The Compelling Business Imperative of Open Source Software
...Open Source is beneficial because its participants are socially optimizing the value of their work. By building on a base of work that is open to the public, Open Source developers reduce the amount of repetitive work that each has to do...
...The program often does what its author needs it to do, not what other potential users might expect or want it to do. That key marketing function, product management, simply doesn't exist.....
|One of the principles of network design and optimization is the distinction between "selfish" and "social" optimization.
The protocol that a computer uses to communicate on a shared network
can be optimized to benefit a specific computer, to the expense of
others who share the network. For example, a single node on a shared
Ethernet might use shorter-than-average backoff times, so that it often
goes ahead of others, or it might cheat on TCP's "slow start"
congestion control policy. In such situations, the overall throughput of
the network declines; if too many computers practice selfish
optimization, the network is even subject to congestion collapse, a
kind of massive traffic pile-up when essentially nothing gets through.
Social optimization benefits all computers equally; it prevents
congestion collapse by having all users take only their own fair share
of the resources.
A similar principle seems to be applicable to the world of software as well. While software is not a closed network with a finite amount of bandwidth to be divided up, it is nonetheless subject to both selfish and social optimizations. This may explain the natural growth in the related "Open Source" and "Free Software" movements, which are producing "free" software that competes, often successfully, with proprietary products. Open Source is beneficial because its participants are socially optimizing the value of their work. By building on a base of work that is open to the public, Open Source developers reduce the amount of repetitive work that each has to do, allowing each developer to focus on new capabilities and product differentiators.
The software developer community is fundamentally divided into two camps. A minority of developers is engaged in the production of software as a product which is licensed for a fee. The largest example of this, of course, is Microsoft. Other firms such as Oracle, Symantec and Corel specialize in this; it is also a major revenue stream for computer companies such as IBM and Hewlett-Packard. For these companies, open source software represents a threat. Linux now represents the largest threat to Microsoft's dominance of the desktop; it and the BSDs already command a large share of the server market.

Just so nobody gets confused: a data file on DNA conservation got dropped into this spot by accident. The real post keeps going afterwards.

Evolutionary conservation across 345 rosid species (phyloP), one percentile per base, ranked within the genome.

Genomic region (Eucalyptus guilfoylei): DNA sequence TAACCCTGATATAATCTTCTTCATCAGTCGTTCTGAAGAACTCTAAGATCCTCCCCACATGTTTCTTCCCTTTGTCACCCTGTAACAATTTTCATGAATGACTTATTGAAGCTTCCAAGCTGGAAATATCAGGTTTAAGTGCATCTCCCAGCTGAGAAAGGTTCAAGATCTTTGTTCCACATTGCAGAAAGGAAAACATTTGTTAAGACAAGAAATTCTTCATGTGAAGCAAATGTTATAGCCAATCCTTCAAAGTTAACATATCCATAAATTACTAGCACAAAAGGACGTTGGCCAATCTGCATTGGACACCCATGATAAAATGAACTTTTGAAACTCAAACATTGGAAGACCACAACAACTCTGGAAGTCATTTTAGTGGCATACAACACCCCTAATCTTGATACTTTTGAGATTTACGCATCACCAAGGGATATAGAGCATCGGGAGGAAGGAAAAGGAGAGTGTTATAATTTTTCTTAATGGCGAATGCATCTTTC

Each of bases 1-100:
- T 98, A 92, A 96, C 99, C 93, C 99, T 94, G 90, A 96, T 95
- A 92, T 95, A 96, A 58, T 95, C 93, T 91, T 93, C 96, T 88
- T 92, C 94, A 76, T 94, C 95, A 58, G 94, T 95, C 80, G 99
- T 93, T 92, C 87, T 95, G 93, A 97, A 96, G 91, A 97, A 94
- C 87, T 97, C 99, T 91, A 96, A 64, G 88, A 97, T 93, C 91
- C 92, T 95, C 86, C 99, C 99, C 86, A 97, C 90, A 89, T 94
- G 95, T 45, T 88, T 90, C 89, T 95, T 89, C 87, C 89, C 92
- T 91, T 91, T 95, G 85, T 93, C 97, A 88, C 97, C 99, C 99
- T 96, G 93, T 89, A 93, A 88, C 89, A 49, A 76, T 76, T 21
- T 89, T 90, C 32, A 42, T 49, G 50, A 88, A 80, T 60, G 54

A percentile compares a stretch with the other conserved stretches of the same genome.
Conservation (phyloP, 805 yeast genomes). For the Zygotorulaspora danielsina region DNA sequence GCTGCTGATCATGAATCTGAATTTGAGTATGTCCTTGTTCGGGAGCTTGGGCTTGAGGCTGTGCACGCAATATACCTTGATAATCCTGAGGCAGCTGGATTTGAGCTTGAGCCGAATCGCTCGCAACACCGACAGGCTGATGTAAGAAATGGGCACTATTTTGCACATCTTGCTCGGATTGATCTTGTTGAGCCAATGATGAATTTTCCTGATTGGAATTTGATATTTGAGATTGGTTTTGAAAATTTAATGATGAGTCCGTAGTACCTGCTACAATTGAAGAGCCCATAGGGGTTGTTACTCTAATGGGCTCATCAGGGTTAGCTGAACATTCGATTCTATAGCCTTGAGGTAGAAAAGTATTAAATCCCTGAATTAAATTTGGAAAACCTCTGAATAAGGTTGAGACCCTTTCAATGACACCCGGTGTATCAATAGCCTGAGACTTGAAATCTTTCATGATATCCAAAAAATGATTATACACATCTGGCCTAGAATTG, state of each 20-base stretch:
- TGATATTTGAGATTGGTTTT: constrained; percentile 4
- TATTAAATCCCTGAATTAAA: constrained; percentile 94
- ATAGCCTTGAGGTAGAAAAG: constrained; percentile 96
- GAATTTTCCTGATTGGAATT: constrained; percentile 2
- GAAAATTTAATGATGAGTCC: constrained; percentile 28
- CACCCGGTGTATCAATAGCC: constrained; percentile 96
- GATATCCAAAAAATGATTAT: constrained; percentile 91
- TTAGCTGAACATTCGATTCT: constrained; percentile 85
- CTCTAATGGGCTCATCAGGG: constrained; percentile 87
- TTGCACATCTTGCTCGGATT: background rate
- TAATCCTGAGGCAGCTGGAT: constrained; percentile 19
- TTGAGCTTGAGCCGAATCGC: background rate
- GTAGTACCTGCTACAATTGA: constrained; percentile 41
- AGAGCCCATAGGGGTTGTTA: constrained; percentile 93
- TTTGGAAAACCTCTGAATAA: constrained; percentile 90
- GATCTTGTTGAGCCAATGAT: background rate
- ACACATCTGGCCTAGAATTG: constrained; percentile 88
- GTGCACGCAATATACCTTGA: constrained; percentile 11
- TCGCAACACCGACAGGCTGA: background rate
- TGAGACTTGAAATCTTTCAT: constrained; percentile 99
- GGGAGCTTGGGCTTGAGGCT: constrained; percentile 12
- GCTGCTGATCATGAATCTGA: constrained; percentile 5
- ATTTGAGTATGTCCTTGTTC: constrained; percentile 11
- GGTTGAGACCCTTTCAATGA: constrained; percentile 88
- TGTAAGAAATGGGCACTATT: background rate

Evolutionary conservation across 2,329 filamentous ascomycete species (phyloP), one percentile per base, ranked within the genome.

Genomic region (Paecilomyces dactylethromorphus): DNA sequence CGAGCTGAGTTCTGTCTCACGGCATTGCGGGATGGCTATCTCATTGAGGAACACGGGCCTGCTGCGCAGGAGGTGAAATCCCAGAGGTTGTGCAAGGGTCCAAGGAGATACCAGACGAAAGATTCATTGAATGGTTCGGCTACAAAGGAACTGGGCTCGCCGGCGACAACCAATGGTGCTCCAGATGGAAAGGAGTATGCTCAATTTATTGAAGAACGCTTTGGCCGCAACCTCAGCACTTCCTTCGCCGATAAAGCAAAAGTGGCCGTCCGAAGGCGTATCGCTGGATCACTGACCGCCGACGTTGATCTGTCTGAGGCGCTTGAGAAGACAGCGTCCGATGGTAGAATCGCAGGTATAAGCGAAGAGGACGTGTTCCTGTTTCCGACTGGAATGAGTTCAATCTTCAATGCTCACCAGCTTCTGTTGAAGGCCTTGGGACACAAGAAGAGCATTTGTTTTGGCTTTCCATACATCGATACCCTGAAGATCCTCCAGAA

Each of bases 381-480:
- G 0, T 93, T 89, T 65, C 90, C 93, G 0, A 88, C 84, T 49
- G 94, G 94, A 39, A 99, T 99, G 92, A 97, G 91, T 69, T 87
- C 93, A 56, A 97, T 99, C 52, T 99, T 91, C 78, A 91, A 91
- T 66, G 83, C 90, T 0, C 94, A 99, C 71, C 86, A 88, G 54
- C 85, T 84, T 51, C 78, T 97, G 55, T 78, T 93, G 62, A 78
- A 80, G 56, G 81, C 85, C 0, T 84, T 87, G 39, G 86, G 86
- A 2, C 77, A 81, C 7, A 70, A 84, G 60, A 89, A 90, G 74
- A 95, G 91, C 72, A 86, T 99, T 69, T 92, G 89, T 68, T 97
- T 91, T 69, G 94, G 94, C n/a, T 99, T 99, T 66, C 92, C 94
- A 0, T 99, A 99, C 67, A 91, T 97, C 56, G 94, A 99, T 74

The larger number of developers,
though, are not engaged in selling software; they are instead writing
software to solve specific problems on behalf of their employers. Such
in-house developers are the major beneficiaries of free software. Not
only does it reduce the price they have to pay, compared to proprietary
systems, but it also provides them with a code base to build on to.
They have to reinvent fewer wheels, and are thus free to concentrate
more closely on their specific tasks. In-house programs and even
in-house modifications to GPL code are not subject to that license's
strict sharing requirements. Thus a company can use Linux, BSD or even
open source Windows tools to produce process control, financial,
scientific, and other internal applications.
Proprietary software still has its place. Some applications are very support-intensive; for example, an antivirus program is almost useless if it is not updated for a month. And some vertical market applications, like telephone billing, are extremely complex and have narrow target marketplaces. Commercial software provides a viable "buy, don't make" alternative. Of course, such commercial software may itself benefit from open-source components or subsystems.
The biggest action will be behind the scenes, with servers and company-specific vertical applications. By providing a free and growing baseline upon which to build application-specific and user-specific code, open source software has created its own compelling business case. Companies should not be afraid to adopt it.
"Free" in this case has two different meanings, both of which fall within the same context of social optimization. "Free as in speech" is the mantra of the Free Software Foundation, whose General Public License (GPL) requires that programs which incorporate any GPL code are themselves subject to the GPL. Most of the Linux system is under the GPL. "Free as in beer" describes the Berkeley-style licenses used by various BSD systems. These can not only be used and distributed for no charge; they can also be incorprated freely into proprietary programs. Much of the Internet's core server software is under BSD licenses.
OS/2's eventual failure in mass markets, however, was less one of marketing than one of the monopolist's pressure. Microsoft reportedly told IBM that the price they would have to pay for o.e.m. Windows 95 licenses would be far higher than what its competitors paid, unless they agreed to limit OS/2 sales. The difference in Windows license fees alone was larger than total OS/2 revenues.
I suggest that
Apple has pursued a suicidal strategy here by tying sales of MacOS to
its own hardware. While this has helped their Macintosh hardware
line, it has crippled sales of the higher-margin software, especially
given the low incremental cost of software sales and the network
effects of higher market share. It is of course purely a matter of
speculation to guess how much profit Apple could have made selling
MacOS for PC-class commodity systems.